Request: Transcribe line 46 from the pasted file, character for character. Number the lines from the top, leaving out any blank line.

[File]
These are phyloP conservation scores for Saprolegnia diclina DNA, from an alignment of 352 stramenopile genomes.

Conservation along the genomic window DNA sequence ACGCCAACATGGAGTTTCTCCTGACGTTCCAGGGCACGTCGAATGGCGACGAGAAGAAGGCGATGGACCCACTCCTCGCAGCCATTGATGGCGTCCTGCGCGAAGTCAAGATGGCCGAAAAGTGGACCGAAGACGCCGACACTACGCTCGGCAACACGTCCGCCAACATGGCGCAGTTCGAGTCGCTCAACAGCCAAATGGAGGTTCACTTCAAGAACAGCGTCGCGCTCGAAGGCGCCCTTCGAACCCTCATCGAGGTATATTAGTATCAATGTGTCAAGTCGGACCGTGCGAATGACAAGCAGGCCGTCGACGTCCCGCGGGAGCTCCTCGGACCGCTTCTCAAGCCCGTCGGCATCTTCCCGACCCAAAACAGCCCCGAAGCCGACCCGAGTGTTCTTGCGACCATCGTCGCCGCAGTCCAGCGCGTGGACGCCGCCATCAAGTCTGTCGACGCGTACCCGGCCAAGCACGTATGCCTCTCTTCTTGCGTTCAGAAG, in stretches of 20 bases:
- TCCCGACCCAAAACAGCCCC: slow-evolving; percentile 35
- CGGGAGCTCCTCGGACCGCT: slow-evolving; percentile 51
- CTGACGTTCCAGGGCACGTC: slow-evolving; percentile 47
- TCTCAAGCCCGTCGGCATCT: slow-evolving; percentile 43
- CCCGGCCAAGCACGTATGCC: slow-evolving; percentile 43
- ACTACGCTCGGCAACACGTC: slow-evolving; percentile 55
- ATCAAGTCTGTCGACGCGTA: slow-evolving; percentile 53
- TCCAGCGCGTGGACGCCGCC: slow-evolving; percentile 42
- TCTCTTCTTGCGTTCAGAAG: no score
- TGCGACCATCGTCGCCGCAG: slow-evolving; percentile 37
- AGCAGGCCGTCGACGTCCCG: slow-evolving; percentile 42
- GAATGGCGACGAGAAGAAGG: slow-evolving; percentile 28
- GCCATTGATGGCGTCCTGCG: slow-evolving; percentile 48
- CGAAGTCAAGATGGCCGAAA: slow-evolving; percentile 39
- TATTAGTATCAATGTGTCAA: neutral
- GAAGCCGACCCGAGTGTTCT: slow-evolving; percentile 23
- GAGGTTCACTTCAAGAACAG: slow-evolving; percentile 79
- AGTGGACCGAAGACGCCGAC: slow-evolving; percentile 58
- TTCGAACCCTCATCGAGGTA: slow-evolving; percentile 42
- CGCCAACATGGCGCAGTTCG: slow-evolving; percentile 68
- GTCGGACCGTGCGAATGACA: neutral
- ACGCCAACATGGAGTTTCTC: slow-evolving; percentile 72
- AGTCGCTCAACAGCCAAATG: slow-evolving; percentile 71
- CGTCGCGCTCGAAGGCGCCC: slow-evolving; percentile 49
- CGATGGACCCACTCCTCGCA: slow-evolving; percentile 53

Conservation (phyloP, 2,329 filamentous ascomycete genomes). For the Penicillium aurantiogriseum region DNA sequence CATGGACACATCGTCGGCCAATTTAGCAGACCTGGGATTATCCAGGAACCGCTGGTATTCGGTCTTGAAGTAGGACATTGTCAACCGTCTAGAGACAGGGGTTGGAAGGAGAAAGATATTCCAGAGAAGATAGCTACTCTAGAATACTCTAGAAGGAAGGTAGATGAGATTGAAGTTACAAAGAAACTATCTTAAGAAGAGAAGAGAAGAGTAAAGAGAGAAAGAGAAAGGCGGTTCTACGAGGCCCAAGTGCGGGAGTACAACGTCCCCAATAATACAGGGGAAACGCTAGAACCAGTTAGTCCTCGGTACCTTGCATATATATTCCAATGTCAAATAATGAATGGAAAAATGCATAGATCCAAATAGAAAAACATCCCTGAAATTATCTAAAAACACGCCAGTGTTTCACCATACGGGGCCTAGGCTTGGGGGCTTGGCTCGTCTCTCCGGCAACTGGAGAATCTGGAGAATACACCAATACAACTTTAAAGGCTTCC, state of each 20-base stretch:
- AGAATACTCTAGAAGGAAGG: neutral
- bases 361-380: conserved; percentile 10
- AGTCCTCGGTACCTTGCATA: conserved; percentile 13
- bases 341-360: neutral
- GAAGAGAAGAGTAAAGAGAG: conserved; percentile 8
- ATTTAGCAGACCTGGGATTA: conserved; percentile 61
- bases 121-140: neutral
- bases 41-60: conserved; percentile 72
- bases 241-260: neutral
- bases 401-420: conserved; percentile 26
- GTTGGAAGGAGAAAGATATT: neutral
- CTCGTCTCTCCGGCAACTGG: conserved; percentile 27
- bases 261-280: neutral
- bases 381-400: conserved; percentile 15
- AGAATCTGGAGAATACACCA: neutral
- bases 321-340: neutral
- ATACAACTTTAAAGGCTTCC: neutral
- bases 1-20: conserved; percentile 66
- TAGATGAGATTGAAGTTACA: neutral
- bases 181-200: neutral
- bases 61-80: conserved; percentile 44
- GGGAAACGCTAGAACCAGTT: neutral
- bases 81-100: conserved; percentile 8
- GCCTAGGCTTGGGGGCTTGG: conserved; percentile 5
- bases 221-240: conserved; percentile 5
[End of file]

- bases 1-20: conserved; percentile 66